You Should Talk About Money

Growing up, talking about money was taboo. No one discussed how much they made, how much big things cost, or whether or not you could afford something. Not being able to afford something was a given but was embarrassing to admit. This was something that our parent’s passed on to us.

I remember whispering amongst ourselves when our school offered an expensive extracurricular trip in school. One girl turned red as she whispered, “My parent’s probably can’t pay for that.” We all stared at her awkwardly. We had nothing to say.

We had no clue what to respond to that terrible admission. Never mind that my parents couldn’t afford something like that either. Never mind that, in retrospect, it would have been a struggle for many of my friend’s parents to pay for that type of trip either.

It was considered “socially-off” actually to ADMIT something like that. The words “I can’t afford it” were one of the most embarrassing things to say. Why? I guess that my parents and their friends very much considered “struggling” to be shameful. A personal failure. Something that reflected badly on them as individuals. Not having enough money or even choosing to be frugal as looked down upon.

Fast forward, and I am an adult, and I am newly unemployed.

Money is tight, and my husband and I are desperately trying to stay within our means and not go into debt.

My friend and I were brainstorming something to do on the endless Sundays with our kids. Her ideas all had some dollar price attached. Even her “cheap” ideas cost some money. I was about to agree to her plan when I realized how idiotic that would be.

Was I agreeing to do something that I couldn’t afford just because I was too embarrassed to say that? Why was I so scared to say that money was tight and I didn’t want to spend money? Why should I spend money that I don’t have just because I was too embarrassed to admit that money was tight? Was I so scared of her reaction that I couldn’t share with a close friend that I didn’t have extra money to spend?

I took a deep breath.

“I would like to do something free,” I said.

“No problem,” she responded, “Should we check out this new playground I heard about?”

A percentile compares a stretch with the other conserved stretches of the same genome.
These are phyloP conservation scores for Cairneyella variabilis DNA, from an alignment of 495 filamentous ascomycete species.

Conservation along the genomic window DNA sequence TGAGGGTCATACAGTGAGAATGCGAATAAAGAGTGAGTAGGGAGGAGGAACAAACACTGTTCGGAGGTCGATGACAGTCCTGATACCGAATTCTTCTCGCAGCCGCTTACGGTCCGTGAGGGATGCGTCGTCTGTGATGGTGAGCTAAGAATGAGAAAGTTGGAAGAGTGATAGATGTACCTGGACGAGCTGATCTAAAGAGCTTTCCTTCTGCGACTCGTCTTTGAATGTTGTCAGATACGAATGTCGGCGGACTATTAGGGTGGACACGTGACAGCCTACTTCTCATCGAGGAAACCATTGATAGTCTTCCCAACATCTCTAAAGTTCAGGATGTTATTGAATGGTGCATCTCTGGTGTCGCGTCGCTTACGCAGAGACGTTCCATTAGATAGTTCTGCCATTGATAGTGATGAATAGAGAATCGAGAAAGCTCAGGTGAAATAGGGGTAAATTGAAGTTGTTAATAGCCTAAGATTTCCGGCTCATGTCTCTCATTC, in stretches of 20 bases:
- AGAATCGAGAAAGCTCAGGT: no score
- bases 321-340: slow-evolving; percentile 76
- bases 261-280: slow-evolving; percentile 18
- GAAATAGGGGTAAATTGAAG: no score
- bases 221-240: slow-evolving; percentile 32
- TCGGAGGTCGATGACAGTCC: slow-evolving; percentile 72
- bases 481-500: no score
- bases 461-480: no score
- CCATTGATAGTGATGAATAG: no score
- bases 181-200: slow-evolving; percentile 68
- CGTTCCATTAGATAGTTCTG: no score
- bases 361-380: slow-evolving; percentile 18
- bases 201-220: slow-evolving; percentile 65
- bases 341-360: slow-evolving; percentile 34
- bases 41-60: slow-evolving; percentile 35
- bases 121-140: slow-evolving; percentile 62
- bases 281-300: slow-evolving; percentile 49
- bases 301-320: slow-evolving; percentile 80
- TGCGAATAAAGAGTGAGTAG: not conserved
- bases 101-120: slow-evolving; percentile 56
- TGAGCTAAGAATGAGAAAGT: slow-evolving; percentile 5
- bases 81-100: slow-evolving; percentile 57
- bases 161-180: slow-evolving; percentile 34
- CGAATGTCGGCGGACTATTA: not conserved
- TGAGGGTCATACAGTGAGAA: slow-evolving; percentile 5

It was not as bad as I thought it would be!

That was it. It was not as embarrassing as I thought it would be. I was so used to conflating my money or lack thereof with my own self-worth- as if it was my fault that I was unemployed (newsflash: it wasn’t). I was projecting my own insecurities onto my friends and imagining what their reactions would be. Luckily, most of my friends had grown up and had come to the same realization that I did. Lack of money or frugality does not need to be a topic that we can’t discuss.

Once it was “out in the open,” the conversations started. I realized that there were so many people who were in the same situation that I was in. So many of us were struggling. So many of us were doing our best to lead budgeted lives. So many of us were nervous about money. So many of us were anxious about our financial security.

Once we realized that we were in the same boat, we were able to support each other. Share tips, recipes, and encouragement.

When we are raised that we shouldn’t discuss money, that not having money is some sort of personal failure, a moral failing, or stain on our character, then we are depriving ourselves of an environment where we can share and be supported in our struggles or our goals.

How should I approach the topic of money with my friends?

There is no need to bring up the topic unless you want to or need to. Don’t force people to share things with you that they would rather not share. Not everyone wants to be open or forthcoming about their finances, and that is their right. But you can talk about money in a way to remove the stigma of poverty.

Some Tips To Help Talk About Money With Friends:

  1. Do make sure to create an open and non-judgmental atmosphere when it comes to money.
  2. Don’t mock or pressure others into spending money that they don’t want to spend.
  3. Do take the words “cheap” and “mean” out of your vocabulary.
  4. Do respect other people’s spending limits.
  5. Don’t commit someone to an amount of money on their behalf before speaking to them.

Hi! I am a millennial mom with a passion for personal finance. I have always been “into” personal finance but got inspired to start my blog after a period of extended unemployment. That experience really changed the way I viewed my relationship with money and the importance of accessible personal finance education.

6 thoughts on “You Should Talk About Money”

  1. My mom was pretty frugal when I was growing up but it definitely wasn’t something I talked about. I guess I grew up with something of the same taboo though I was incredibly lucky to be in a financial state where I didn’t have to worry about what my parents could or couldn’t cover. Still because my mom was so frugal I learned early on that there’s nothing wrong with not spending money, especially nothing wrong with you if you didn’t have it to spare. I’m so sorry that you internalized the opposite lesson growing up but I’m glad you’re getting over it now.

  2. This is a really thought provoking post. There are so many downsides to not talking openly about money and the biggest one is probably that it hinders financial literacy on a macro scale.

  3. Great post. I think there are some very important themes and ideas here.

    Strange that that money is everywhere, yet it’s such an irrational and/or emotional topic.

    Let’s hope posts like this can become a platform for discussion.

  4. That’s the problem–we’re so tight lipped about money that when we get to be adults, we have no freaking clue what to do with it! I’m all for encouraging more open dialogue around finances, especially at a younger age and among close friends.


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